(photo credit: Courtesy)
If you stay around long enough, you come back into fashion.
may be the standard working model for most Israeli politicians, it’s also not a
bad career path for rock stars. Just ask Ian Anderson, the animated front man
for venerable British progressive band Jethro Tull.
After a late 1960s to
mid 1970s sterling decade of expansive, challenging albums focusing on
Anderson’s intricate melodies, clever lyrics and stupendous flute playing, the
band was swept under in the late 1970s punk explosion that deemed any music
incorporating suites, long solos and flutes as utterly irrelevant, pompous and
By 1989, Tull had become somewhat of a punch line in the rock
world when the decidedly non-hard rock band was nominated for – and beat out
Metallica – in the Best Hard Rock/Metal Performance Vocal or Instrumental
category by the hapless Grammys. Even the band laughed at the inappropriateness
of the award, taking out an advertisement in the music trade magazines with a
picture of a flute lying amid a pile of iron rebars and the line, “The flute is
a heavy, metal instrument!” However, somewhere along the way between topping the
pops with ‘70s albums like Aqualung
and Thick as a Brick
and barely denting the
charts in their nearly anonymous last two decades, something became clear even,
though the Rock & Roll Hall of Fame has continued to ignore them – a Jethro
Tull live show is no joke.
40 years after their heyday, the quintet led
by Anderson and guitarist Martin Barre, could still bring it on, with the same
drilled cohesiveness, showmanship and flair that Tull built its name
And nowhere has that been more evident than in Israel, which the band
has visited five times, most recently in the summer of 2007.
they’ll be taking on three shows, at the Shoni Amphitheater in Binyamina on
August 6, the Caesaerea Amphitheater on August 7, and at the Train Station in
Talpiot, Jerusalem on August 9.
Between Anderson’s still-manic,
flute-on-a-perch trademark playing, off-color quips and general star quality,
and the grandfatherly Barre’s electrifying guitar solos, a Tull show is a lesson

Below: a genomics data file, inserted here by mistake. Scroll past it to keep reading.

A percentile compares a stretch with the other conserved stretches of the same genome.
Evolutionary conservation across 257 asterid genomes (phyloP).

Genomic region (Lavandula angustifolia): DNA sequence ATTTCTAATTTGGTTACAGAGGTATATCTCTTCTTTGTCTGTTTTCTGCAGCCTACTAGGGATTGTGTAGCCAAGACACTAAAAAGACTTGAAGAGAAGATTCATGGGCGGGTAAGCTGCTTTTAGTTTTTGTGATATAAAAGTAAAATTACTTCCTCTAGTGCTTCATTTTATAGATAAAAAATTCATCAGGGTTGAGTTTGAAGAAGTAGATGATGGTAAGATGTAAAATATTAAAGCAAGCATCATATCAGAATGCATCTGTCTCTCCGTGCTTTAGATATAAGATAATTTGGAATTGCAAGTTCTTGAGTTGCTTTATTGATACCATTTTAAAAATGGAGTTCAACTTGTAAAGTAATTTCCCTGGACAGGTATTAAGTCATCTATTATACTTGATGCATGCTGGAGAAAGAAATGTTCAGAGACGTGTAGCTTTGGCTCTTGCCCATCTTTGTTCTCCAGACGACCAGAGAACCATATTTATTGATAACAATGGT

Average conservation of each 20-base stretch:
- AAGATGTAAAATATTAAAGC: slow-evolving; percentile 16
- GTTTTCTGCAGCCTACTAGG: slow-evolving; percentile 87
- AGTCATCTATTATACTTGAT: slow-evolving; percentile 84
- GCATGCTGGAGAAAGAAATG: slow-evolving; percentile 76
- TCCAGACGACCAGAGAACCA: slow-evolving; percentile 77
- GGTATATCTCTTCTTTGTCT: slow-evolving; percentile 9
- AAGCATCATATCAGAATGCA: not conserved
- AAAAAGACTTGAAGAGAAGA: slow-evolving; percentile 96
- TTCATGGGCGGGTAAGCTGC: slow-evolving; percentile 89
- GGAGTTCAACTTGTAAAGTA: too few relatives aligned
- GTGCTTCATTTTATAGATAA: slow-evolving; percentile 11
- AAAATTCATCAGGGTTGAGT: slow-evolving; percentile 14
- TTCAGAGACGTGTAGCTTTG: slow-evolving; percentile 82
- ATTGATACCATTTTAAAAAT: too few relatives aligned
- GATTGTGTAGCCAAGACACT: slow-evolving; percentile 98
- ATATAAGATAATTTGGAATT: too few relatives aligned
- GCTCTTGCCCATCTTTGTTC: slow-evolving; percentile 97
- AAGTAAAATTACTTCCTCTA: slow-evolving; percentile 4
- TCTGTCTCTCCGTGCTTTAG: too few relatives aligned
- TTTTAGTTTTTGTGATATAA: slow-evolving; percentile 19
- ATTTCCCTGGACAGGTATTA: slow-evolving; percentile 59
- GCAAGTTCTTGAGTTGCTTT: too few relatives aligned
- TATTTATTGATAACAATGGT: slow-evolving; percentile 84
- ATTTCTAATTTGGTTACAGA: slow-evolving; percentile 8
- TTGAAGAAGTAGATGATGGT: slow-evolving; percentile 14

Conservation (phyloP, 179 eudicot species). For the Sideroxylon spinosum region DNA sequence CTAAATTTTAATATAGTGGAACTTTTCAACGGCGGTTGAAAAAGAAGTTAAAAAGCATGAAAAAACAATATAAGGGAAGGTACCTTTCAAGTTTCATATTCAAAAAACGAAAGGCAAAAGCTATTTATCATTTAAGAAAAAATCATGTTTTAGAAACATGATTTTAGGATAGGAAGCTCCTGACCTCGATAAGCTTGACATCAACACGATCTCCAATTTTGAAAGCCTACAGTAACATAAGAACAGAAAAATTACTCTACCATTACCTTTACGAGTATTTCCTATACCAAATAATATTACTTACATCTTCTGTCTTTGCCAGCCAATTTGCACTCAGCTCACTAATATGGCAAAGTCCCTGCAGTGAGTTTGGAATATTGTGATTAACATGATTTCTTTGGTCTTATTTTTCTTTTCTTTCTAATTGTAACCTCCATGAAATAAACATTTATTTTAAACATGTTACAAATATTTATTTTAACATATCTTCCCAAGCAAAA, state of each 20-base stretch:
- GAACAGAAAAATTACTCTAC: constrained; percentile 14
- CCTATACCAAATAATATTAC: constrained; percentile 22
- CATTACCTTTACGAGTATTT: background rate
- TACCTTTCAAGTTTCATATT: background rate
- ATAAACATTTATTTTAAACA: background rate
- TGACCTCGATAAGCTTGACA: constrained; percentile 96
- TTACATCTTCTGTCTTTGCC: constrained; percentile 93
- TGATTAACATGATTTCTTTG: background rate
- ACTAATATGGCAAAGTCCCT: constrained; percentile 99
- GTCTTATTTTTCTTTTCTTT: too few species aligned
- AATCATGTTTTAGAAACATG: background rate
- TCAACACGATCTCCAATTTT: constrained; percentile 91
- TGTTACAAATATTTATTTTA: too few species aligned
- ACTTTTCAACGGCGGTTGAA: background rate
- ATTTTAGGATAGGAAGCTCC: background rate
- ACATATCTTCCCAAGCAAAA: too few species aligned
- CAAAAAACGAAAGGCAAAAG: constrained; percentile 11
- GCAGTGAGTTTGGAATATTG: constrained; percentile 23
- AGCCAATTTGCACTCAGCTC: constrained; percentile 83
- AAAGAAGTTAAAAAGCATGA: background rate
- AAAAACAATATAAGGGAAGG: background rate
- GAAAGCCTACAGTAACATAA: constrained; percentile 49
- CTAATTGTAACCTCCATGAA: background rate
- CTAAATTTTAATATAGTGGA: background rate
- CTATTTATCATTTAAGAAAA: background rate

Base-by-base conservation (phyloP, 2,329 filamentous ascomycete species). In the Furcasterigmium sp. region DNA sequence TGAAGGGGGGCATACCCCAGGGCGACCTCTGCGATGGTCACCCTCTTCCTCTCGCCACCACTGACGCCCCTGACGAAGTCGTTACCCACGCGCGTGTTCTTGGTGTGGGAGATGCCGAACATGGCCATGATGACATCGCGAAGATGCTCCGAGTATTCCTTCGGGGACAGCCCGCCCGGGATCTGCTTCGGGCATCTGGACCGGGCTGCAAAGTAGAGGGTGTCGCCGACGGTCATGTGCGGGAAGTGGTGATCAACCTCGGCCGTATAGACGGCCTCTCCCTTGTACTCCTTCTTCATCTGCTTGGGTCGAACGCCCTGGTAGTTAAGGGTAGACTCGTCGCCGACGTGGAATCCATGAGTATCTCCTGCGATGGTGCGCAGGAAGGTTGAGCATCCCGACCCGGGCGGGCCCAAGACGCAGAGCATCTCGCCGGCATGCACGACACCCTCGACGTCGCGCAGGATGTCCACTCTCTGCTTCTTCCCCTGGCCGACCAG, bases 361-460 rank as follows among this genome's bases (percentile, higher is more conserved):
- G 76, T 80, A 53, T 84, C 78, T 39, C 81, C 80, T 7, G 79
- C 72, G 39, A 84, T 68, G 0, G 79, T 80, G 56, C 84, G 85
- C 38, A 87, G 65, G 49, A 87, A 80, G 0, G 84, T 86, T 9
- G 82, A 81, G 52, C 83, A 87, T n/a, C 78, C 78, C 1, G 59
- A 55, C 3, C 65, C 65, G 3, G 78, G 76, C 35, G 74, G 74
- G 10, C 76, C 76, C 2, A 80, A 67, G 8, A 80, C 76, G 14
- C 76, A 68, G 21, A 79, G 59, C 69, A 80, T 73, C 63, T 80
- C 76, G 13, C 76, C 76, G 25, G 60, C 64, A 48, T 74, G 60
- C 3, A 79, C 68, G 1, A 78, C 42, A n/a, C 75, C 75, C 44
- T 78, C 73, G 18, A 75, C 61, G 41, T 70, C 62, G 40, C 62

for all aspiring musicians in both professionalism and inspiration.
lest one worry that the band would fall privy to the boycott fever that has
dotted the summer’s other international shows, Anderson must have felt enough
pressure to write a letter on Tull’s official Web site explaining his decision
to perform in Israel.
“To those who tell me I should ‘boycott’ Israel
(or, for that matter, Turkey or Lebanon), I can only point out that on my
travels around the world I am continually reminded of atrocities carried out
historically by many nations who are now our friends, and it serves to
strengthen my resolve that some degree of peace and better understanding may
result from my and other artists’ professional and humble efforts in such
“If I had the opportunity to perform today in Iran or North
Korea, hell – I’d be there if I thought it would make a tiny positive net
contribution to better relations.”
He added that, like Leonard Cohen’s
initiative when he performed here in 2009, the Tull shows in Israel “would be
for the benefit of charitable donations to bodies representing the development
of peaceful co-existence between Arabs, Jews and Christians, and the fostering
of better Palestinian/Israeli relations.”
So, if that’s not enough reason
to get out to one of the three venues next week to see Jethro Tull, then
consider this – it’s a chance to witness one of the one-time great acts of rock
& roll, against all likelihood, still being great.